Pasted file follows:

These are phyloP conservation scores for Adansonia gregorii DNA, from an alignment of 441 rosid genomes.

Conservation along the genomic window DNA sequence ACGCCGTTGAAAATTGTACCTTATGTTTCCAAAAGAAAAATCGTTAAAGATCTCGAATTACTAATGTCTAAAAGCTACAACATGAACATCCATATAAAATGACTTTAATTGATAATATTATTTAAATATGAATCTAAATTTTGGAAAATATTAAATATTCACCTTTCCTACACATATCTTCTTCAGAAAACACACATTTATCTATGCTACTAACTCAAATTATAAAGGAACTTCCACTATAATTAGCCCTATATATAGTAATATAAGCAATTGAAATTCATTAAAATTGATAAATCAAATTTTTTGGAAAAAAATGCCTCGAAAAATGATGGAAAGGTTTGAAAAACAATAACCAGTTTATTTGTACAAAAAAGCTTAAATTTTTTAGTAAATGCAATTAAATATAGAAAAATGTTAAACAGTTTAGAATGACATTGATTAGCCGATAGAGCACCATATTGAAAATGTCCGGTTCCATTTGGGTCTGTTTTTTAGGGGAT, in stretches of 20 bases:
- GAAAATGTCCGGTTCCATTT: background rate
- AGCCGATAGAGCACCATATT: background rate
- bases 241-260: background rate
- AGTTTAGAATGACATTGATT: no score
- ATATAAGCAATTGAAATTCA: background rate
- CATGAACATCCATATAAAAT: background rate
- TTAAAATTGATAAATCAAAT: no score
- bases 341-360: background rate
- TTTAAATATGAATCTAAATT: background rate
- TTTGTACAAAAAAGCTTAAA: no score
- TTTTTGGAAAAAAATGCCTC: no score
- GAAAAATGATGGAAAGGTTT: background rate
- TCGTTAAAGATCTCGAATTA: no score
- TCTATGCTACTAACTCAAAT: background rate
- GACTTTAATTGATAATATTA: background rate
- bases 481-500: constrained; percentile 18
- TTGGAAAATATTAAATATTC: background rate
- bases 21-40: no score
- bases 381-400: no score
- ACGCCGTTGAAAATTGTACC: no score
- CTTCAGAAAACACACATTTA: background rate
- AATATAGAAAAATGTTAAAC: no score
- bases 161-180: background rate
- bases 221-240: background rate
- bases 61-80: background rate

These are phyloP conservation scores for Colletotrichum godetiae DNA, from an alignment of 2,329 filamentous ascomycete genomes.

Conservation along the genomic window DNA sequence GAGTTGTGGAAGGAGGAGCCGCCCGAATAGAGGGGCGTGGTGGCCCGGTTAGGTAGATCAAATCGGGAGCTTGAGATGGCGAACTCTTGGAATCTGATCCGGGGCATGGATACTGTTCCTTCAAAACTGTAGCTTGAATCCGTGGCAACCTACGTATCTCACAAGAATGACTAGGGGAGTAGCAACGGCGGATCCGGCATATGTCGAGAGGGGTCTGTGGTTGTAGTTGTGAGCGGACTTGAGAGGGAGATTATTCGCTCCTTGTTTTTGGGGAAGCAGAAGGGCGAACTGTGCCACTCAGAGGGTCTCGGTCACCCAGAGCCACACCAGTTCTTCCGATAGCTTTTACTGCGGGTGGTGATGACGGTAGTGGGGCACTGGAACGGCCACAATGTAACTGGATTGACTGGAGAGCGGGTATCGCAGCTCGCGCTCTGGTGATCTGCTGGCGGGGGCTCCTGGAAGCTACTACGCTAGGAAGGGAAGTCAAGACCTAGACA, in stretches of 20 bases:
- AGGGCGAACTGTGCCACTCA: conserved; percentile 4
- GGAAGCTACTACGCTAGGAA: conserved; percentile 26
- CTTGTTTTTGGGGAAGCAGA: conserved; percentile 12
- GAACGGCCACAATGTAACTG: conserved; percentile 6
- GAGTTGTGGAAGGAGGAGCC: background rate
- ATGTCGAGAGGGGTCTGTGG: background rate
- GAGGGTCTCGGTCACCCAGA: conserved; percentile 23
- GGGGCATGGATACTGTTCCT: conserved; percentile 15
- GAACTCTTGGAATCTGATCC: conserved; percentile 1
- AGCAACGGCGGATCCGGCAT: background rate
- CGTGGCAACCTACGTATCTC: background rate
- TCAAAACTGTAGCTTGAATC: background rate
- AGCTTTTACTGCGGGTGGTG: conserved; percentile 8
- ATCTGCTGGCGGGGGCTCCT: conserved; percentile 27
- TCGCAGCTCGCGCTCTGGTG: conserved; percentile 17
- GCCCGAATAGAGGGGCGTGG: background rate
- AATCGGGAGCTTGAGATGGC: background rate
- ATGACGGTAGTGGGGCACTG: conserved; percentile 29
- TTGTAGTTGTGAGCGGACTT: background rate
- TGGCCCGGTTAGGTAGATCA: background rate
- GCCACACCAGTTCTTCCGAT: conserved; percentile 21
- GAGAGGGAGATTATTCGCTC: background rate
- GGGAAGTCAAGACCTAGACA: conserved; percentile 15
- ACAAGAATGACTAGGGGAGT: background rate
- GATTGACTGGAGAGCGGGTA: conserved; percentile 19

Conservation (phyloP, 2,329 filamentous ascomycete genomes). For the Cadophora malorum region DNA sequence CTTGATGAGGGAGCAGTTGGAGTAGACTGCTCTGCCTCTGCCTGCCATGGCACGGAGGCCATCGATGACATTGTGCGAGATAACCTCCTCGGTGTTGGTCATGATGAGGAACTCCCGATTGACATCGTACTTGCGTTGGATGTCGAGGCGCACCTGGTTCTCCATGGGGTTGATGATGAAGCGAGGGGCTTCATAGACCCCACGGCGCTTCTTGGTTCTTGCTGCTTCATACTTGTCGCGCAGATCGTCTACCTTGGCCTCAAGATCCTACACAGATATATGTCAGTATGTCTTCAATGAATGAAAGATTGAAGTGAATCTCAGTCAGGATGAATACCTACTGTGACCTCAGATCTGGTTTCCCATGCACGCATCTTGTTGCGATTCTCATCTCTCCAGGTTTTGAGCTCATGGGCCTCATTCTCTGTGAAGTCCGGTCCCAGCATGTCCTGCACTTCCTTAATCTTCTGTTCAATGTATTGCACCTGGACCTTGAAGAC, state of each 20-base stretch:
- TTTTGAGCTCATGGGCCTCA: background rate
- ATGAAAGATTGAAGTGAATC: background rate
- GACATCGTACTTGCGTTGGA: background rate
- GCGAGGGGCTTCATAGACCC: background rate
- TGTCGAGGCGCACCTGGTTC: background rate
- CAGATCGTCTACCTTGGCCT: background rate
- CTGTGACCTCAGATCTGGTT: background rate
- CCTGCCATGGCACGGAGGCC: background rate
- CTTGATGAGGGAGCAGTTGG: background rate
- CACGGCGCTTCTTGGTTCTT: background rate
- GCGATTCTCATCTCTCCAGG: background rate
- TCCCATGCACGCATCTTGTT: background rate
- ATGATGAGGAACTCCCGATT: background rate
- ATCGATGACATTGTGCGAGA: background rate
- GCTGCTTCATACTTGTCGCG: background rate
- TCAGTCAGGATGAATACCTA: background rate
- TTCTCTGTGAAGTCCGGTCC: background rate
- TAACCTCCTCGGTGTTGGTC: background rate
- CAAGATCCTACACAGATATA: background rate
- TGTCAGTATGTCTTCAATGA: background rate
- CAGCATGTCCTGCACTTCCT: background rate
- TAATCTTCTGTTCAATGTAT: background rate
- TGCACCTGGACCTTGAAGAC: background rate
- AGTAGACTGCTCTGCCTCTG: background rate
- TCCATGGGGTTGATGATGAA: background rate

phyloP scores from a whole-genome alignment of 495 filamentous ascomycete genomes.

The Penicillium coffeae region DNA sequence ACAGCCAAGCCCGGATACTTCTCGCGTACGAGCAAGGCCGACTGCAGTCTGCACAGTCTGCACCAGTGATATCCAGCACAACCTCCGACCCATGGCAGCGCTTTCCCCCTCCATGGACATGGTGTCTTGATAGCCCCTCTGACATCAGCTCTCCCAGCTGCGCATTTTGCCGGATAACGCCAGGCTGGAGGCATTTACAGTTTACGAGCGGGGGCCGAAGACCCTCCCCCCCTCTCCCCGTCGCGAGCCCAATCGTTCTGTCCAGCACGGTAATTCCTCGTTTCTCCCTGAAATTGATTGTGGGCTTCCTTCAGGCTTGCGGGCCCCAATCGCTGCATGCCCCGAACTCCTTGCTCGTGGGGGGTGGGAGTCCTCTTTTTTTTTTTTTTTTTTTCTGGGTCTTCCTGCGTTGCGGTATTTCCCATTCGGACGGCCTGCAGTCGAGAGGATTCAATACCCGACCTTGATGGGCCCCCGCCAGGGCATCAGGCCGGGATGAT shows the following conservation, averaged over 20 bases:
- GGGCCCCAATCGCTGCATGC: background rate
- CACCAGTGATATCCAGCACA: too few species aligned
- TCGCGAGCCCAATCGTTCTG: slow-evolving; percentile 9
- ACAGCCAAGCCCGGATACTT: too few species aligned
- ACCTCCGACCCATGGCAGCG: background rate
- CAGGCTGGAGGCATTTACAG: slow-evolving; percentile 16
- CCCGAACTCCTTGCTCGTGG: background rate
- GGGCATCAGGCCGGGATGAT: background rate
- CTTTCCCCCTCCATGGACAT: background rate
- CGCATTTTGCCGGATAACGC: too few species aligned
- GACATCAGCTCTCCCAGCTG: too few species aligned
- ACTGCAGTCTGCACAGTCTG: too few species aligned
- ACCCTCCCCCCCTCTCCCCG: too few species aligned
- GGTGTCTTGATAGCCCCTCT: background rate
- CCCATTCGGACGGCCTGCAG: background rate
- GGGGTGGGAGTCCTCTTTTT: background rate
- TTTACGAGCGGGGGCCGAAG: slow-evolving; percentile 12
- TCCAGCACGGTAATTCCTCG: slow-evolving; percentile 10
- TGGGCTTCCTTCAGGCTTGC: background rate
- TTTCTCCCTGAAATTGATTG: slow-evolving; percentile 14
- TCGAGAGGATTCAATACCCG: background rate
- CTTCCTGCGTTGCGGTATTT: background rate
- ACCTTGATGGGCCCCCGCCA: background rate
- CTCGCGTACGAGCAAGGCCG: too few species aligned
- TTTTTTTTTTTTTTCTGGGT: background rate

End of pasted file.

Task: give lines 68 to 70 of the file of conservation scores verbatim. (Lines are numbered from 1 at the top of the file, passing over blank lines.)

- ATGATGAGGAACTCCCGATT: background rate
- ATCGATGACATTGTGCGAGA: background rate
- GCTGCTTCATACTTGTCGCG: background rate